Emerging Cyber Threats – Cyber Attacksr
Internet security has become a hot topic of debate today, and it really comes as little surprise as the large amounts of devastating malware attacks users are experiencing all around the globe. With the advancement of technology, so has the complexity and sophistication of malware grown to the point where people have needed to take drastic measures to safeguard their devices and personal information against such malicious threats. Ideally, your data security is only as strong as your weakest security link. As long as you can work to overcome the emergent security threats, you can protect your business’s reputation and gain a competitive advantage in your industry.
Is it an easy task? No, it isn’t. Keeping up with current security threats requires a keen eye and an adept IT team, but leaving things to chance is never an option. The trick is to build a robust risk assessment program and to apply the necessary security controls
A zero-day attack is simply an attack that exploits unidentified vulnerabilities in your business’ systems. IT teams barely have enough time to patch the vulnerability, and often have to work towards fighting against attacks to regain control. While it can be possible to stop some attacks before they even happen, it is difficult to fight against something that you barely know exists. Even worse, some software updates might expose your business to vulnerabilities, which at times results in zero-day exploits. Patching these vulnerabilities before they can turn into an attack is essential, especially considering that zero-day attacks are becoming more refined. To solve the problem, IT teams need to watch out for vulnerabilities in their company’s systems constantly.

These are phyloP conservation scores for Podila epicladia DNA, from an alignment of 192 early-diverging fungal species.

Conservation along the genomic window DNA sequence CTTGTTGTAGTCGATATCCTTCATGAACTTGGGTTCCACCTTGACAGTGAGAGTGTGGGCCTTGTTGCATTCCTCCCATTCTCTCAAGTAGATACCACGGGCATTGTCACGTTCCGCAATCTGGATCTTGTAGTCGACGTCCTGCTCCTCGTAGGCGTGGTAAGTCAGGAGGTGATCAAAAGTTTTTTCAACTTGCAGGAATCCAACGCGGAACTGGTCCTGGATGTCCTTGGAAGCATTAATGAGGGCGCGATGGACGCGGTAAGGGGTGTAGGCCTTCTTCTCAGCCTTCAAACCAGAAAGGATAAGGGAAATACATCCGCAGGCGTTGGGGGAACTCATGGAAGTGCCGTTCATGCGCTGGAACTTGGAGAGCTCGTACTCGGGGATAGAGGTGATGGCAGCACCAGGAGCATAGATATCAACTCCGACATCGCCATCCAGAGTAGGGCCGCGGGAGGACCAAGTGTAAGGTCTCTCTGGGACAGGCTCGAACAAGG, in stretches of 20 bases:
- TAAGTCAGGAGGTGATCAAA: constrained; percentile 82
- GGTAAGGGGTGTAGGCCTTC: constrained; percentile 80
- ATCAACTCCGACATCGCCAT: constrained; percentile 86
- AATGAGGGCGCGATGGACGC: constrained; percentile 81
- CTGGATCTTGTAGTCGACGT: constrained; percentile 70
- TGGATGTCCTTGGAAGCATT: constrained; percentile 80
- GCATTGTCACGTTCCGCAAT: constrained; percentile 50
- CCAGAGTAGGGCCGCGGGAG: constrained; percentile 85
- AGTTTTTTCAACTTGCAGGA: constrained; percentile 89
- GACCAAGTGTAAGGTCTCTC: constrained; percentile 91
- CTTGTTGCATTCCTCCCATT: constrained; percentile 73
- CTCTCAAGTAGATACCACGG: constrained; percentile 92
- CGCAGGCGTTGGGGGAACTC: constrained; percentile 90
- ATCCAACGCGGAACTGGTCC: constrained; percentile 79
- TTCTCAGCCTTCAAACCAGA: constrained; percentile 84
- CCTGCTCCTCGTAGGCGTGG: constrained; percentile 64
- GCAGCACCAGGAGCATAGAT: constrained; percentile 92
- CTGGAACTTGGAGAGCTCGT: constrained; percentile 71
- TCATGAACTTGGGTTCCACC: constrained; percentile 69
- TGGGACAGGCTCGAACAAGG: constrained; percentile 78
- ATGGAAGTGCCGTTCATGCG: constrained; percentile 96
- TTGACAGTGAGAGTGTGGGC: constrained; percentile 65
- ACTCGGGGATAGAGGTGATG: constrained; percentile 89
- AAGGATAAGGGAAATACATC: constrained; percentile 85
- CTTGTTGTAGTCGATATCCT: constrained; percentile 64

Warshipping Is Becoming a Major Threat
Warshipping is a simple phishing threat in which hackers use the mail delivery system to launch their phishing attacks. They attach remote-controlled devices to packages that they send out to organizations and use these devices to access an organization’s network remotely. Once in the network, they can collect credentials and make costly changes to your data.
Worst of all, it might take some time for the inattentive IT teams to identify the looming threat. Start by asking employees to have their personal packages delivered at home, not at work, as this reduces the chances of an attack. Quarantine packages delivered into your premises, and place them in an area that has little to no access to the corporate network.
Such packages should be scanned for any threats before the recipients accept them. Lastly, be on the lookout for unsanctioned Wi-Fi devices that may connect to your network or any rogue wireless access points that employees can confuse for your business’ network.
Cross-Site Scripting (XSS)
XSS vulnerability only occurs when you fail to filter information getting to your SQL server. As a result, cybercriminals may execute harmful codes on end-users without their knowledge. If you fail to mitigate this risk , the criminals will hijack your sessions, misuse your website cookies, install malicious programs, or spoof your content.
This attack has the potential to destroy your business! It can lead to altering of information on your products, misleading messages to your email list, or harvesting of crucial data from your clients.
There exist three types of XSS vulnerabilities. This section highlights various tips for protecting your app from the risks.
Malicious individuals can target the file uploading process to access your end-user window. They achieve this by injecting a malicious script into your HTML codes. The script is executed whenever the file is opened and can lead to incredible damage to your organization. Such criminals will take over the operation of your website and attack your clients with unsolicited demands leading to loss of your reputation.
This is characterized by the use of malicious code injections with the aim of your database. Cybercriminals will inject an SQL query through the client’s input to the app. This results in the following:
- Interfering with your data
- Disclosing your private data
- Data destruction
- Spoofing your identity
- Invalidating transactions